As we’ve noted before, it’s pretty clear that voters favor familiar faces, those with some track record of success, regardless of how they’ve gotten along with Trump in the past. DeSantis, Haley, Ramaswamy, and Abbott have all, at one time or another, clashed with the strong-willed Trump.

Will Trump seek a running mate who in the White House will provide him with strong political and policy backing, and serve as a sounding board?

Or will Trump, with his keen deal-making acumen and go-it-alone bravado, be open to selecting someone with selective demographic appeal to help with outreach to groups to win the election, but then give him or her little to do as vice president?

Citing “sources” among his advisers, NBC reported last week that Trump sent out “vetting papers” to several potential candidates for his short list of vice president possibilities.

According to a CBS News report, “Florida Sen. Marco RubioNorth Dakota Gov. Doug BurgumSouth Carolina Sen. Tim Scott and Ohio Sen. J.D. Vance have received vetting materials and are the candidates most frequently discussed internally by Trump and his campaign, a source familiar with the process said, but added that the former president may still choose another candidate.”

Note, however, that our poll favorite, Florida Gov. DeSantis, is conspicuously absent from the list. So are Haley (15%), Abbott (13%), Ramaswamy, and Carson (both at 11% total support). Why are such potentially appealing candidates not on Trump’s short list, at least now?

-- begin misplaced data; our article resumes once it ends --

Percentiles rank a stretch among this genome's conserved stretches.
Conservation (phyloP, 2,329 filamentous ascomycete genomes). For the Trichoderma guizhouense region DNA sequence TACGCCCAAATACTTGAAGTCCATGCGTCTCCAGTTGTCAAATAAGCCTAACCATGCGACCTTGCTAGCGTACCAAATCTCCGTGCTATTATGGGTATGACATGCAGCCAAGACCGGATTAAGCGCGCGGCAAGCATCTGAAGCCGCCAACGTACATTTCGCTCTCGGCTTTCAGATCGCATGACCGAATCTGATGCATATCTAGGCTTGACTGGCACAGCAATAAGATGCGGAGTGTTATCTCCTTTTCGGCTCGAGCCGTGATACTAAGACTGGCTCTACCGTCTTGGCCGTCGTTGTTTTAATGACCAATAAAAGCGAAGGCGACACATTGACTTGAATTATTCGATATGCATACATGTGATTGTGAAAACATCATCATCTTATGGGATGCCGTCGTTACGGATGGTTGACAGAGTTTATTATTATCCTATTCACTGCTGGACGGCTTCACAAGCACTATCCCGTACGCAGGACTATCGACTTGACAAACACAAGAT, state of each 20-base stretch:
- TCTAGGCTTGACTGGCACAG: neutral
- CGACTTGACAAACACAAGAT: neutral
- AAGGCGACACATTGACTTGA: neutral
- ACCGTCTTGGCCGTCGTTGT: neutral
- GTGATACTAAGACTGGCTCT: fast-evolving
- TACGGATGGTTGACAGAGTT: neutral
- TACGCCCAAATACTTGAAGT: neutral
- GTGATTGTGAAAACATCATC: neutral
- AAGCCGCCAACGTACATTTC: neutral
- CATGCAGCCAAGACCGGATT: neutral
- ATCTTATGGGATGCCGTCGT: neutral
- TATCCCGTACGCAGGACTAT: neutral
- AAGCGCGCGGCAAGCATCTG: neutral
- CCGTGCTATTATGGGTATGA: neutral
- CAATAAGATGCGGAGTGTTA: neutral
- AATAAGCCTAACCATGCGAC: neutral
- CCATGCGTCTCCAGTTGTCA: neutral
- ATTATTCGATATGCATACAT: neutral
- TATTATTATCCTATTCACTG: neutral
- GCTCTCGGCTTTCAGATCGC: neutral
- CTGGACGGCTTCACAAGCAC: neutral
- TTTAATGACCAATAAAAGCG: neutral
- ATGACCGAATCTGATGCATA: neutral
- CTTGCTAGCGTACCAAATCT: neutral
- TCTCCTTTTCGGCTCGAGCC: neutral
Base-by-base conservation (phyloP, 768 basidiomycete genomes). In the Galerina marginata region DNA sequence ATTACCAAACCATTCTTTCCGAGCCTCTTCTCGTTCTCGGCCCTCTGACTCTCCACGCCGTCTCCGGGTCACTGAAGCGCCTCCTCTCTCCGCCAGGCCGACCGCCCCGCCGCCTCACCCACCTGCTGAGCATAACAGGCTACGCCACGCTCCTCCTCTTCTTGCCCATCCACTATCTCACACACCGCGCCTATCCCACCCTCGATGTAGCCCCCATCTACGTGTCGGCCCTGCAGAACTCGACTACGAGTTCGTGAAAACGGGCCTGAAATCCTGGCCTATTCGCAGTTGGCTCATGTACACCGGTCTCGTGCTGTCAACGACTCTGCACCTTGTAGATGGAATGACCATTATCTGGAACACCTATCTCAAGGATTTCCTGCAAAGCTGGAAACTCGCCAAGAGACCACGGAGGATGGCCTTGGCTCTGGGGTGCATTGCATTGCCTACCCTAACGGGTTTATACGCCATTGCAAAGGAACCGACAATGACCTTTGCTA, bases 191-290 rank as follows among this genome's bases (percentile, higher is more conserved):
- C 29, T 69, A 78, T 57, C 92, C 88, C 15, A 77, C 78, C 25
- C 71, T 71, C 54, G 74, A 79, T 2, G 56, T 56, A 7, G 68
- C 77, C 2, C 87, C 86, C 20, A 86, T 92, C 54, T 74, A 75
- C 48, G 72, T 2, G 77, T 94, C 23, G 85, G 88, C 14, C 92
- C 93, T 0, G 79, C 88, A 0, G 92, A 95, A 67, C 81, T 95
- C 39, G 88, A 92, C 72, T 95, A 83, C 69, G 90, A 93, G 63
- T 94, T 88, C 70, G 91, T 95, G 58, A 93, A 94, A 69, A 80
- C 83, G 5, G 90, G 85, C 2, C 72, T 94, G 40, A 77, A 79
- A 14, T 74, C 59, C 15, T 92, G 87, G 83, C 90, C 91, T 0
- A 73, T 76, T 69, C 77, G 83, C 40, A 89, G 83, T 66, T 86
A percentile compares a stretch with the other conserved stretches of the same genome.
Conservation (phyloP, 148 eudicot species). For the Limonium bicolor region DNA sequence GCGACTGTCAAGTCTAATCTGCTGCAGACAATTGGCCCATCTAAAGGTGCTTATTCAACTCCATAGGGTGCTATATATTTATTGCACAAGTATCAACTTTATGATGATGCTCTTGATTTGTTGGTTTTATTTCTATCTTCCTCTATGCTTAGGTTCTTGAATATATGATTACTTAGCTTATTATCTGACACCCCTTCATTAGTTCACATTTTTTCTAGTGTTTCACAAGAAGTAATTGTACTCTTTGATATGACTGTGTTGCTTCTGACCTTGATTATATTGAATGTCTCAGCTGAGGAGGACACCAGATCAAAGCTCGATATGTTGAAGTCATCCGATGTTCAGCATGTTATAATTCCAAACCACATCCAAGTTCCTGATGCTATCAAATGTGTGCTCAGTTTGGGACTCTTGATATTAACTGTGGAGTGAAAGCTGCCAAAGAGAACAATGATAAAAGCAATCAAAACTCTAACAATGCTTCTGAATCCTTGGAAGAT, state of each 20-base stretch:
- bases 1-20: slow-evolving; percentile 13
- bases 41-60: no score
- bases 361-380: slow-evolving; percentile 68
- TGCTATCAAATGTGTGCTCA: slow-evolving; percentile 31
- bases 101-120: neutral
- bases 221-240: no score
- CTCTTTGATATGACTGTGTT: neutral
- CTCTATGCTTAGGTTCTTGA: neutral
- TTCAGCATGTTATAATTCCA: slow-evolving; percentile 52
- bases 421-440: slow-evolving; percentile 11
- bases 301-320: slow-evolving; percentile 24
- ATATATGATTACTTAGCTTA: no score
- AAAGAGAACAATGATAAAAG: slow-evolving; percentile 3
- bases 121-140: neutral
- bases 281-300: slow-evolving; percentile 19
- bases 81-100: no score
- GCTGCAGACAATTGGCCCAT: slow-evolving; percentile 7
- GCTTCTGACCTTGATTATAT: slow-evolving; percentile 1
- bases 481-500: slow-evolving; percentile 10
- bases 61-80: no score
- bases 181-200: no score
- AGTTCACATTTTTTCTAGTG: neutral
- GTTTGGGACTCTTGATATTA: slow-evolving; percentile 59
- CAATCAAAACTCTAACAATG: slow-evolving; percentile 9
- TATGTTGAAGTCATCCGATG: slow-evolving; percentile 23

Some might say, of course DeSantis is not on Trump’s list. The 12th Amendment of the Constitution forbids a president and vice president having their official domicile in the same state, in this case, Florida. So Desantis must be excluded, then, right?

Well, think back to the contentious election of 2000. Where was George W. Bush from? Texas. How about Dick Cheney, his vice presidential running mate? His official residence was also Texas. So why wasn’t Cheney disqualified? Wasn’t it a constitutional dilemma? Not at all. Cheney merely changed his official residence to another state. Problem solved.

OK, but what if Trump just wants a strategic pick to bolster his election chances, especially with powerful voting blocs, like women, Hispanics and African Americans?

Then maybe he goes deep and picks someone like the talented Rubio, who would help in Hispanic-heavy swing states like Nevada and Arizona, and who brings a well-honed foreign-policy message to the table.

Or maybe former Democrat Tulsi Gabbard, a woman, Lt. Colonel in the Army, former U.S. representative, and one-time progressive, who might tempt disgruntled Democrats and independents to pull the lever for Trump.

Gov. Burgum of North Dakota is another possibility, bringing both high-tech CEO experience and a stint as head of a state government to the table, who would likely be a solid and convincing advocate of Trump’s economic message.

Trump could also go with the likeable Carson or Scott, who could bring African-American voters into the GOP fold but also have shown strong crossover appeal with other groups.

For now, there are no clear indications as to which way Trump is leaning. Not surprising, since he’s been focused on defending himself from the more than 90 criminal charges levied against him in federal and state courts. But if he wants the ones that potentially carry the biggest clout with the most voters, the I&I/TIPP Poll might be the place to look.

Terry Jones is an editor of Issues & Insights. His four decades of journalism experience include serving as national issues editor, economics editor, and editorial page editor for Investor’s Business Daily.